The American (2010)
|Released:||Wednesday, September 1, 2010|
|Rating:||Under 17 requires accompanying parent or adult guardian.|
Jack (George Clooney) is an artful assassin with a lengthy track record, constantly on the move and always watching his back. When an assignment goes wrong and a lover ends up dead, he vows that the next job will be his last. This final obligation takes him to a picturesque town nestled amongst lush Italian hills, its historical piazzas bursting with life. But to Jack, every location is a trap and every person a potential threat. Still, he surprises himself, enjoying confessional conversations over Armagnac with an insightful priest and slipping into an affair with a local beauty. But by letting his guard down, Jack may be tempting fate. A dangerous shadow-dweller shows every sign of closing in, and the mysterious woman who has hired him may not be all that she seems. As an increasingly wary Jack contemplates life, love and death in Italy, the film escalates into a climactic showdown through the cobbled maze of age-old alleyways. This sexy, suspenseful and intricate story blends intrigue and passionate romance within a searing morality tale to finally reveal the heart of this deeply private man.
The American images are © Focus Features. All Rights Reserved.
The American Theatrical Review
The movie starts out interestingly enough, we watch as Jack (Clooney) is working out in the middle of snowy Sweden. What the director does here is provide very little background noise for the audience to take in. All we are privy to is the wind blowing across the tundra and the sounds of Jack's weapon discharging. For a moment we understand a bit what it would be like to have to work in a profession where stealth is an absolute must. After this unfortunately the movie takes a turn for the slow. Jack is instructed by his boss to lay low for a while so naturally Jack ends up in one of those towns that anyone who is looking to get lost can find. The movie wants to come off as an action movie but it doesn't deliver. What we end up with is Clooney spending a lot of time on his own exercising, walking, sitting at coffee shops and looking over his shoulder.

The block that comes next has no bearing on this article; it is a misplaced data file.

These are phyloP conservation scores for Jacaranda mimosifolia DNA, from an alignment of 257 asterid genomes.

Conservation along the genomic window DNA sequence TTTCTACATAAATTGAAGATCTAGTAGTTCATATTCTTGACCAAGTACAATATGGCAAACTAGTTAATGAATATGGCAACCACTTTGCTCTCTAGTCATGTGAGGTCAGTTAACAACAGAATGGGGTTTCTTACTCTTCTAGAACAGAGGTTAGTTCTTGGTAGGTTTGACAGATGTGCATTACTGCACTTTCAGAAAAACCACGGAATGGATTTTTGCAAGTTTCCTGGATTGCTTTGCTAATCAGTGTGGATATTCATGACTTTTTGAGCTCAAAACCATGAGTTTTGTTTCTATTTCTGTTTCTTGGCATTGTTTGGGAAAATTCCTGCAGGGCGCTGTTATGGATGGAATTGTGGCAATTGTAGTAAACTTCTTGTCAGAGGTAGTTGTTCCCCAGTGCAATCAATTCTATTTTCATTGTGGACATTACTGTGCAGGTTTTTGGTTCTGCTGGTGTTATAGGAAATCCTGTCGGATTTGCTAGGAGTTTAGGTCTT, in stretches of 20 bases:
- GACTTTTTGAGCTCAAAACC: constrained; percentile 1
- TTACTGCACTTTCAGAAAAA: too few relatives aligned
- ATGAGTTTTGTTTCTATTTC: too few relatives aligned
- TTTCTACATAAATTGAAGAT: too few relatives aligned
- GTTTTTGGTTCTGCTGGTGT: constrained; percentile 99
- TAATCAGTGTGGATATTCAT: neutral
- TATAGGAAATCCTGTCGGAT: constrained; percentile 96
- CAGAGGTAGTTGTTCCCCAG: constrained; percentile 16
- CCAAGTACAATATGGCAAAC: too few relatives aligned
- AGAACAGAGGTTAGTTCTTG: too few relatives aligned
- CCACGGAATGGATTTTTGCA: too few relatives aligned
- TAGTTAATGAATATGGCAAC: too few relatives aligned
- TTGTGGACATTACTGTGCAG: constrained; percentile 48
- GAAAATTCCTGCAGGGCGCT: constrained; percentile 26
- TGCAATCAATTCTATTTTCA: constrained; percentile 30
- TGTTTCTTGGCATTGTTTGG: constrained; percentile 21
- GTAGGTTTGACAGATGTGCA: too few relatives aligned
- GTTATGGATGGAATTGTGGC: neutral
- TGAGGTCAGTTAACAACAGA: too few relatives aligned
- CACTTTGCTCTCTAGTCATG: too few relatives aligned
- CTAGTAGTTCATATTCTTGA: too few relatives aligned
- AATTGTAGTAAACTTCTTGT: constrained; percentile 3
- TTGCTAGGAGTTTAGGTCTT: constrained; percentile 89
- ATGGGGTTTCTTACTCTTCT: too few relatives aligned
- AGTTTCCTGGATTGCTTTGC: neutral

True, if you were an assassin you would probably spend most of your time doing those things, but again, this movie is trying to fit that niche of tense action and it never does. George Clooney is a good actor; some of his movies really show off his charm and excellent way with dialogue. This movie doesn't do any of that. If you're looking for a fun, edge-of-the-seat action movie then go watch Taken for the millionth time, you'll have more fun and won't have wasted $11.50.
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